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A simple change in gravitational energy, but I want to be certain.

  1. Jan 3, 2012 #1
    1. The problem statement, all variables and given/known data

    Welcome to the Australian Physics course! I have to analyse the effects of changes on gravitational energy and radiation from the Sun on a manned spaceflight to Mars. I doubt my abilities to solve simple problems, however, so I now turn to the vast collective of the Internet to aid me. I simply want to know if my calculation for the potential energy of my hypothetical rocket is correct. I seek a quantitative representation of the danger associated with takeoff and landing in this situation, so I have used the equation for gravitational potential energy to try and find a really big number that represents certain death.


    2. Relevant equations

    I'm hoping that I only need to use:

    [itex]E=mgh[/itex]


    3. The attempt at a solution

    Why do I say 'Welcome to the Australian physics course'? It seems that other countries have far less text in their physics than we do. As a result, I offer the TL;DR version, where I take the mass of the Saturn V rocket and assume low-Earth orbit at 300km, using normal Earth acceleration:

    [itex] E=mgh[/itex]
    [itex] E= (3039000)(9.8)(300000)=8.93 \times 10^{12} J[/itex]


    Alternatively, you may read the full article in which this calculation features.

    The changes in gravitational energy involved in a manned spaceflight to Mars are immense. Consider the Saturn V rocket, with a mass of just over three million kilograms. It is known that gravitational potential energy is given by E=mgh, so if this rocket is fired into a low-earth orbit of 300km, it will have a gravitational potential energy of 8.93 terajoules (8.93x10^12 J), only counting the height of the rocket from the surface of the earth. The total mass of the rocket after it had completed the takeoff process, however, was only 131,300kg. This new mass gives only 386 gigajoules (3.86x10^11 J) of gravitational potential energy. Subjecting a human being to this amount of energy would kill the person, so the rocket must be designed to protect any passengers onboard. Luckily, this impulse is being distributed over a long period of time, as the sheer size of the rocket poses a large inertia. To accelerate this mass immediately would be inefficient and painful for anyone close enough to see the rocket launch. This is using the definition of impulse as I=F/dt. The huge force of the rocket is spread over a large time, reducing the impulse, which reduces the potential of damage to the crew. So the changes in gravitational energy are immense, but the issue is resolved by reducing the acceleration of the rocket so that the related impulse is reduced. This reduction of the acceleration is performed both on takeoff from Earth and entry to Mars. There is also an issue of the crew’s bones weakening, due to the lack of significant gravity in space. Centrifuges are used to combat this, creating a force equal to gravity on the crew member’s body.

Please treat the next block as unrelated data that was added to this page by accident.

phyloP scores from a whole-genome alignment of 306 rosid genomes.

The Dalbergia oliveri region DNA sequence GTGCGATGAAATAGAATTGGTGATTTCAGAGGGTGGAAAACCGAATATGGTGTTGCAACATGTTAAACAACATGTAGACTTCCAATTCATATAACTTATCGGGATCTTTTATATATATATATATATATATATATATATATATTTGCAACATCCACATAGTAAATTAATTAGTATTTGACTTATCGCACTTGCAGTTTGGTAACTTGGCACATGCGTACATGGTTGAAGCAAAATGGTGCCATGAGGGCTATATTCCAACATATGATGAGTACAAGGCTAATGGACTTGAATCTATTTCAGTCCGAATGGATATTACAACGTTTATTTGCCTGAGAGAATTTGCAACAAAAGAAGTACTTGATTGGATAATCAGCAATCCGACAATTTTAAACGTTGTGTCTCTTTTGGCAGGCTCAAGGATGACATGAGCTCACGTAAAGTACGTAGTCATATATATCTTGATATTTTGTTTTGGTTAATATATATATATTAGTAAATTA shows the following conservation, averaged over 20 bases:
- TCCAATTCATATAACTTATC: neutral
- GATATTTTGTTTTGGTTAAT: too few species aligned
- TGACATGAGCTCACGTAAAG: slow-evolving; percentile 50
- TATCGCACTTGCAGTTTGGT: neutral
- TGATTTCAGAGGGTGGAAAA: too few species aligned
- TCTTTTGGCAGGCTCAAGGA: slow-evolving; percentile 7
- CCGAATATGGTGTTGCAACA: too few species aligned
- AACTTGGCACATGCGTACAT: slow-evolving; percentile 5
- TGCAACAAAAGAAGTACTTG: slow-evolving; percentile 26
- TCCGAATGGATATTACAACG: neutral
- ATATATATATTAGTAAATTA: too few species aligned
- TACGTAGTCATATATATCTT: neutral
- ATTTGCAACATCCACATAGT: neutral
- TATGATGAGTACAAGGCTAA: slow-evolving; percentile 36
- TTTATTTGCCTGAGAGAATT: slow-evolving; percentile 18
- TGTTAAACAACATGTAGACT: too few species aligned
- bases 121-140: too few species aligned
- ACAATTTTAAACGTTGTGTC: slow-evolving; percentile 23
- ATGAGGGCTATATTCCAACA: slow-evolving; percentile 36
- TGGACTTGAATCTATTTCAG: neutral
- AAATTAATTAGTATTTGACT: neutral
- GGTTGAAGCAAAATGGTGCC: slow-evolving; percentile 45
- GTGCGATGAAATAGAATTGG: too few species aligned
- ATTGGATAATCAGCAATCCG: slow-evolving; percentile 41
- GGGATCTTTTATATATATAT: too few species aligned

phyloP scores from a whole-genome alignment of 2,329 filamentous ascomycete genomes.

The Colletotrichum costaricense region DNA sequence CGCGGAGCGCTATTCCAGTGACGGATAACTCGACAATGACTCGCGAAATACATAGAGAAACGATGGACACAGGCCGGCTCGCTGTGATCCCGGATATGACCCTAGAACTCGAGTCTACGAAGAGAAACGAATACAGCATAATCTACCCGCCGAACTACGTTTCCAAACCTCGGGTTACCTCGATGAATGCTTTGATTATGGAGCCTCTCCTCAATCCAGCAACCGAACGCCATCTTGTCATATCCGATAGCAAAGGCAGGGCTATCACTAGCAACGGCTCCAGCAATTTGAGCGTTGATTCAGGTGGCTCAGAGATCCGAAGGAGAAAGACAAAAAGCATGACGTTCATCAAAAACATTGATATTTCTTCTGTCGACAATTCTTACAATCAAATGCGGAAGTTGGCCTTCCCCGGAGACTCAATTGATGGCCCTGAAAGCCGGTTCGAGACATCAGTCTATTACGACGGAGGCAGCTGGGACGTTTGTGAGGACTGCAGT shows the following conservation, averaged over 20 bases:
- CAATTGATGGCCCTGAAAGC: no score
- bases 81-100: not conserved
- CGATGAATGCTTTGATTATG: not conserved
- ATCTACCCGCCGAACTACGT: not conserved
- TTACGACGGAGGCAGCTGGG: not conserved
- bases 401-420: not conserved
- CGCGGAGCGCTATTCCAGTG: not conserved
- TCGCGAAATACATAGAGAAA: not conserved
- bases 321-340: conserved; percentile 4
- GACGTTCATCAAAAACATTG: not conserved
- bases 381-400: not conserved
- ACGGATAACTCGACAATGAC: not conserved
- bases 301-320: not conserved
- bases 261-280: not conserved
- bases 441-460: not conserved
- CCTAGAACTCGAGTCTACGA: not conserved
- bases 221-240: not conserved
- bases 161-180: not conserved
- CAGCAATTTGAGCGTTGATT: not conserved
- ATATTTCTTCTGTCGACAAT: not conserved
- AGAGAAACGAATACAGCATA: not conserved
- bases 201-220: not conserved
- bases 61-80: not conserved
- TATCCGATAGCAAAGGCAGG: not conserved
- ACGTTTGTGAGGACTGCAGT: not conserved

2. jcsd
  3. Jan 3, 2012 #2

    BruceW

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    GPE=mgh is approximately correct for low earth orbit. But there is about 5% error in your answer due to this approximation. So your calculation is roughly right. For a more accurate answer, you should use Newton's law of gravitation.

    About the main article, It think you've got force and impulse mixed up. Impulse is the change in momentum and so impulse divided by time equals the average force, not the other way around.
     
  4. Jan 3, 2012 #3
    Bruce, I believe you are correct here. I just looked through my book and saw I=FΔt. So if I revised my wording to be along the lines of 'Force is reduced as time increases, as force is proportional to the product of impulse and the inverse of time', would I now be correct?
     
  5. Jan 3, 2012 #4

    BruceW

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    yep, pretty much. although technically, it is impulse divided by a period of time which gives the average force. So when you say 'force is reduced as time increases', this may cause confusion, because it sounds like you're talking about instantaneous force.
     
  6. Jan 3, 2012 #5
    Excellent, thanks. I'll modify my work and feel far more secure now.
     
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